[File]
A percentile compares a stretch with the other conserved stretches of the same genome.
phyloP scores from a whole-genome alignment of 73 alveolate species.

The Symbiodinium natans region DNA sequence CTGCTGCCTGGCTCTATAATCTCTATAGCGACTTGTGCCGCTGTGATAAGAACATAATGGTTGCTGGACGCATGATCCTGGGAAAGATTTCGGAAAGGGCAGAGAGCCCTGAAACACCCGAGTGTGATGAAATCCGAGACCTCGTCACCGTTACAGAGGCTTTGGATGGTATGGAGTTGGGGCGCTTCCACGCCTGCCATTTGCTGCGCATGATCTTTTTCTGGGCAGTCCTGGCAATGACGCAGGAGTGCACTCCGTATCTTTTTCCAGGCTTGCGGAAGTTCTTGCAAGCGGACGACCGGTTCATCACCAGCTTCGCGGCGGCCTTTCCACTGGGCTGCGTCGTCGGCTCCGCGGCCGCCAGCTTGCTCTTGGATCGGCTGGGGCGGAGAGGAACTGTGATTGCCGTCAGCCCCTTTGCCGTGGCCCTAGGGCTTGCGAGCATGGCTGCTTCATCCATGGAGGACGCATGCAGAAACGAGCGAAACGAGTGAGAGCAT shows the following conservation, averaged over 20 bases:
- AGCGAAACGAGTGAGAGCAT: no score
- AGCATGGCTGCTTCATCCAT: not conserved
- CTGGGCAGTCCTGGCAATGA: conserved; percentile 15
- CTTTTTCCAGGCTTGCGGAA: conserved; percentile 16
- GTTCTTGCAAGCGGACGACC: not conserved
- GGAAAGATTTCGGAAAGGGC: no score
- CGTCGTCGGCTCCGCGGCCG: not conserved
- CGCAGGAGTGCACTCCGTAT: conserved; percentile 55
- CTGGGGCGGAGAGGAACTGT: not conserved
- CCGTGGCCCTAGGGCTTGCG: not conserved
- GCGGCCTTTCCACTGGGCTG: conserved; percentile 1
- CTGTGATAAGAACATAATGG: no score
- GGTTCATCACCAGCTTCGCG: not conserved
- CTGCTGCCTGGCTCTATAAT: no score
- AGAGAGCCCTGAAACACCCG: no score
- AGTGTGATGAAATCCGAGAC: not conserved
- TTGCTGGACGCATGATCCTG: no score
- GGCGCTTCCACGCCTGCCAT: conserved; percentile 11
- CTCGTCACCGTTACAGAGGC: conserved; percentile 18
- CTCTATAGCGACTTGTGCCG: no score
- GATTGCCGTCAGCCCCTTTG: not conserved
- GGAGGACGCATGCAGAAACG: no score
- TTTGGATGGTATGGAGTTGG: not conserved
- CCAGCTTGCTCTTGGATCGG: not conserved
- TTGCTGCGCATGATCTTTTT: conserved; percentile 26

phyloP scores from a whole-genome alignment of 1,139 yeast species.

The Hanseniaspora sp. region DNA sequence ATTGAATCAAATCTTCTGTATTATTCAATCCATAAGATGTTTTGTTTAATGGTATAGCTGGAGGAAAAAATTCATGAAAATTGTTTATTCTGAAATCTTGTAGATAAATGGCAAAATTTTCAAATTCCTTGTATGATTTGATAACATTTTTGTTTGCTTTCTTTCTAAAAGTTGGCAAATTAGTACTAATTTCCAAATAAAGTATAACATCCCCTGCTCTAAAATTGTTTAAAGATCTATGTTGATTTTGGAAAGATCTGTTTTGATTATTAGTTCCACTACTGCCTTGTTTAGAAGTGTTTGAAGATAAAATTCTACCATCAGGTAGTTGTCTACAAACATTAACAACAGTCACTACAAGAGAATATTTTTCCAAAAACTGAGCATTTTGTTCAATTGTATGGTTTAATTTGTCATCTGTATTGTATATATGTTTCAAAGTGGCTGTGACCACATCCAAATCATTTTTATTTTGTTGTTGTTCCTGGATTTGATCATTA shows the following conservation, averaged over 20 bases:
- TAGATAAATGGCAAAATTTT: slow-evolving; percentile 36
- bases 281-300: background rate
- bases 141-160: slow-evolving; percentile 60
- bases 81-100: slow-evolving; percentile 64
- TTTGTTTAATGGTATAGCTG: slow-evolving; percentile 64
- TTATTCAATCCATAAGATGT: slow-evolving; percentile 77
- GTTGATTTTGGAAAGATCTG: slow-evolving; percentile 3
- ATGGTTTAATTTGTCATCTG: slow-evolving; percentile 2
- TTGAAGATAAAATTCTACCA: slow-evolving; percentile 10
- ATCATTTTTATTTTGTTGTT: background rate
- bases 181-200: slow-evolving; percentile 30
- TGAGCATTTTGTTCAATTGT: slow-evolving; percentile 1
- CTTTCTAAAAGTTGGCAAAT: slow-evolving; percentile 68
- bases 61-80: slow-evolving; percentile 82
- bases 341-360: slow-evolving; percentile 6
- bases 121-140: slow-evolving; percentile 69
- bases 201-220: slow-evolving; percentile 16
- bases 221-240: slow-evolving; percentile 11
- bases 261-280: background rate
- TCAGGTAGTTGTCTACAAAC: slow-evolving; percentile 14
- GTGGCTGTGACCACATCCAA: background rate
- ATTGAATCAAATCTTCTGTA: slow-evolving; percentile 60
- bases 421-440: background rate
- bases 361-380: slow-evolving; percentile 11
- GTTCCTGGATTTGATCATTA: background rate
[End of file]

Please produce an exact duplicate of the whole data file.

A percentile compares a stretch with the other conserved stretches of the same genome.
phyloP scores from a whole-genome alignment of 73 alveolate species.

The Symbiodinium natans region DNA sequence CTGCTGCCTGGCTCTATAATCTCTATAGCGACTTGTGCCGCTGTGATAAGAACATAATGGTTGCTGGACGCATGATCCTGGGAAAGATTTCGGAAAGGGCAGAGAGCCCTGAAACACCCGAGTGTGATGAAATCCGAGACCTCGTCACCGTTACAGAGGCTTTGGATGGTATGGAGTTGGGGCGCTTCCACGCCTGCCATTTGCTGCGCATGATCTTTTTCTGGGCAGTCCTGGCAATGACGCAGGAGTGCACTCCGTATCTTTTTCCAGGCTTGCGGAAGTTCTTGCAAGCGGACGACCGGTTCATCACCAGCTTCGCGGCGGCCTTTCCACTGGGCTGCGTCGTCGGCTCCGCGGCCGCCAGCTTGCTCTTGGATCGGCTGGGGCGGAGAGGAACTGTGATTGCCGTCAGCCCCTTTGCCGTGGCCCTAGGGCTTGCGAGCATGGCTGCTTCATCCATGGAGGACGCATGCAGAAACGAGCGAAACGAGTGAGAGCAT shows the following conservation, averaged over 20 bases:
- AGCGAAACGAGTGAGAGCAT: no score
- AGCATGGCTGCTTCATCCAT: not conserved
- CTGGGCAGTCCTGGCAATGA: conserved; percentile 15
- CTTTTTCCAGGCTTGCGGAA: conserved; percentile 16
- GTTCTTGCAAGCGGACGACC: not conserved
- GGAAAGATTTCGGAAAGGGC: no score
- CGTCGTCGGCTCCGCGGCCG: not conserved
- CGCAGGAGTGCACTCCGTAT: conserved; percentile 55
- CTGGGGCGGAGAGGAACTGT: not conserved
- CCGTGGCCCTAGGGCTTGCG: not conserved
- GCGGCCTTTCCACTGGGCTG: conserved; percentile 1
- CTGTGATAAGAACATAATGG: no score
- GGTTCATCACCAGCTTCGCG: not conserved
- CTGCTGCCTGGCTCTATAAT: no score
- AGAGAGCCCTGAAACACCCG: no score
- AGTGTGATGAAATCCGAGAC: not conserved
- TTGCTGGACGCATGATCCTG: no score
- GGCGCTTCCACGCCTGCCAT: conserved; percentile 11
- CTCGTCACCGTTACAGAGGC: conserved; percentile 18
- CTCTATAGCGACTTGTGCCG: no score
- GATTGCCGTCAGCCCCTTTG: not conserved
- GGAGGACGCATGCAGAAACG: no score
- TTTGGATGGTATGGAGTTGG: not conserved
- CCAGCTTGCTCTTGGATCGG: not conserved
- TTGCTGCGCATGATCTTTTT: conserved; percentile 26

phyloP scores from a whole-genome alignment of 1,139 yeast species.

The Hanseniaspora sp. region DNA sequence ATTGAATCAAATCTTCTGTATTATTCAATCCATAAGATGTTTTGTTTAATGGTATAGCTGGAGGAAAAAATTCATGAAAATTGTTTATTCTGAAATCTTGTAGATAAATGGCAAAATTTTCAAATTCCTTGTATGATTTGATAACATTTTTGTTTGCTTTCTTTCTAAAAGTTGGCAAATTAGTACTAATTTCCAAATAAAGTATAACATCCCCTGCTCTAAAATTGTTTAAAGATCTATGTTGATTTTGGAAAGATCTGTTTTGATTATTAGTTCCACTACTGCCTTGTTTAGAAGTGTTTGAAGATAAAATTCTACCATCAGGTAGTTGTCTACAAACATTAACAACAGTCACTACAAGAGAATATTTTTCCAAAAACTGAGCATTTTGTTCAATTGTATGGTTTAATTTGTCATCTGTATTGTATATATGTTTCAAAGTGGCTGTGACCACATCCAAATCATTTTTATTTTGTTGTTGTTCCTGGATTTGATCATTA shows the following conservation, averaged over 20 bases:
- TAGATAAATGGCAAAATTTT: slow-evolving; percentile 36
- bases 281-300: background rate
- bases 141-160: slow-evolving; percentile 60
- bases 81-100: slow-evolving; percentile 64
- TTTGTTTAATGGTATAGCTG: slow-evolving; percentile 64
- TTATTCAATCCATAAGATGT: slow-evolving; percentile 77
- GTTGATTTTGGAAAGATCTG: slow-evolving; percentile 3
- ATGGTTTAATTTGTCATCTG: slow-evolving; percentile 2
- TTGAAGATAAAATTCTACCA: slow-evolving; percentile 10
- ATCATTTTTATTTTGTTGTT: background rate
- bases 181-200: slow-evolving; percentile 30
- TGAGCATTTTGTTCAATTGT: slow-evolving; percentile 1
- CTTTCTAAAAGTTGGCAAAT: slow-evolving; percentile 68
- bases 61-80: slow-evolving; percentile 82
- bases 341-360: slow-evolving; percentile 6
- bases 121-140: slow-evolving; percentile 69
- bases 201-220: slow-evolving; percentile 16
- bases 221-240: slow-evolving; percentile 11
- bases 261-280: background rate
- TCAGGTAGTTGTCTACAAAC: slow-evolving; percentile 14
- GTGGCTGTGACCACATCCAA: background rate
- ATTGAATCAAATCTTCTGTA: slow-evolving; percentile 60
- bases 421-440: background rate
- bases 361-380: slow-evolving; percentile 11
- GTTCCTGGATTTGATCATTA: background rate